Throughout the past few decades, forex trading has become one of the leading financial activities globally. Big personalities like George Soros and others have managed to make it a somewhat aspired field to be working in. Stories of people becoming millionaires and sometimes even billionaires overnight are quite common now. But are these true? How does the Forex market function? Should there be a limit to what amount one can trade at a time?
To really understand whether any restrictive regulation in the trading industry is needed or not, we should dive into how the sector functions today. It comes without a surprise that the field is certainly not what it used to be some years ago. Now well-accomplished and successful traders started doing business, everything was much more complicated. The entrance bar was practically too high for anyone to start trading but the top tier of the demographics. Therefore, the market was much smaller, uniting only the most fortunate individuals.
Probably all of you can recall scenes from not so old movies, showing the inside of the stock exchange on Wall Street or in central London. Telephone wires, old computers merely as complex as calculators and screaming people, celebrating or being angry, were what made the public image and perception of what trading is. Ask anyone on the street, they will say that trading is simply going to Wall Street and making bags of money.
The latter was somewhat the case a few decades ago. Nevertheless, this was not because trading has ever been an easy and overnight path to becoming a millionaire, but rather because there were just so few in the sector. That is primarily why the field that we see today is often acknowledged as the area of the rich and the fortunate.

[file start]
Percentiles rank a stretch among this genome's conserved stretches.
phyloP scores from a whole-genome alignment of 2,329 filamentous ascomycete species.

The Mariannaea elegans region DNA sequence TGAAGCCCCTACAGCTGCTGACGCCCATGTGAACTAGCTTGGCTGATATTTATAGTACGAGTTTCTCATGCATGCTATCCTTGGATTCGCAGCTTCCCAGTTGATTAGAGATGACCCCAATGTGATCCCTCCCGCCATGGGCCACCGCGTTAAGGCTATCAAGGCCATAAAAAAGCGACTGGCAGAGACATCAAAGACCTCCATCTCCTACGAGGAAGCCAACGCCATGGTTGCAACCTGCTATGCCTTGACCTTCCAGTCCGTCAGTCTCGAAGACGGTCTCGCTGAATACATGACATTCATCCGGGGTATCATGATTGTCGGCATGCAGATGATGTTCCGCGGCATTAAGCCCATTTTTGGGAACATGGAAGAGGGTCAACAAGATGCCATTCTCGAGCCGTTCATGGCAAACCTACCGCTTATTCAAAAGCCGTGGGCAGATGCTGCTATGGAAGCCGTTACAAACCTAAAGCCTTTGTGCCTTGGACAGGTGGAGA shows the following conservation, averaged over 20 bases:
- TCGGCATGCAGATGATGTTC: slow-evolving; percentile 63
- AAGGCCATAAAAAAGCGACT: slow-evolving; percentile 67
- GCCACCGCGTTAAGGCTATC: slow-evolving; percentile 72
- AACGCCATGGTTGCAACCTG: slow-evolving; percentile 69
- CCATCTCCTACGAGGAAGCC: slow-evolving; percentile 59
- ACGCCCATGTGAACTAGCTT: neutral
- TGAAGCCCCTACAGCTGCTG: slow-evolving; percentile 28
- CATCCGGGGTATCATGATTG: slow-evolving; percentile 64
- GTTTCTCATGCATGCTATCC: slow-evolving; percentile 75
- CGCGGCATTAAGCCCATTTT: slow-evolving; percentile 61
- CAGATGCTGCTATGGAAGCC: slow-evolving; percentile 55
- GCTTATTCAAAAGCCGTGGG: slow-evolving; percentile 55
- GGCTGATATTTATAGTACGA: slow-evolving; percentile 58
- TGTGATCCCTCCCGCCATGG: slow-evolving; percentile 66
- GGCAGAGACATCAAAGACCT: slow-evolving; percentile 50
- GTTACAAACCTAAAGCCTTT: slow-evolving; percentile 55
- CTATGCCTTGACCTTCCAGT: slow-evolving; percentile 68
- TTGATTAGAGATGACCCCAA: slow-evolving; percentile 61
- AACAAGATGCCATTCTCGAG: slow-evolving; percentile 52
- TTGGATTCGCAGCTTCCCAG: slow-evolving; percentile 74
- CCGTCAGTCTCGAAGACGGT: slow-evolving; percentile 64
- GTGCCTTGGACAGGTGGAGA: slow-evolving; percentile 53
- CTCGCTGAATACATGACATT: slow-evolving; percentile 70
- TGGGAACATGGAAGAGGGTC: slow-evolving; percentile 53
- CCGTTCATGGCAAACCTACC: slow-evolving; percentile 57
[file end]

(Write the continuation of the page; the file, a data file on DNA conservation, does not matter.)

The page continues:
The reality is that only very few make it to the top tier. The absolute majority of people who invest heavily in trading will see some losses throughout the first period. Usually, this time is quite extended, sometimes even years. The popularity of forex trading has made the issue even harder. No one is stating that forex trading is not beneficial and potentially profitable. However, without proper knowledge and experience, diving into the field might mean risking years of savings for many.
The brokers often have to simply stop their clients at a stop out level. Such situations have become increasingly common. Nevertheless, many of the traders still do not know how the Forex stop out level works to this very date. So where is the problem? It is evident that many people keep playing with the fire. Some lose a lot of money and risk their lives and futures. What can be done about it? Where is the real issue?
Can ‘problem’ trading be somewhat similar to problem gambling?
Everyone is aware of the term problem gambling and many today say that the term can be put into the context of trading. Blaming the trading field for the loss of fortune is quite common now. That is what sparked the grim comparisons between training and gambling. But is this really the case? Can we objectively draw parallels between the two? Or is this simply driving people towards a mistake?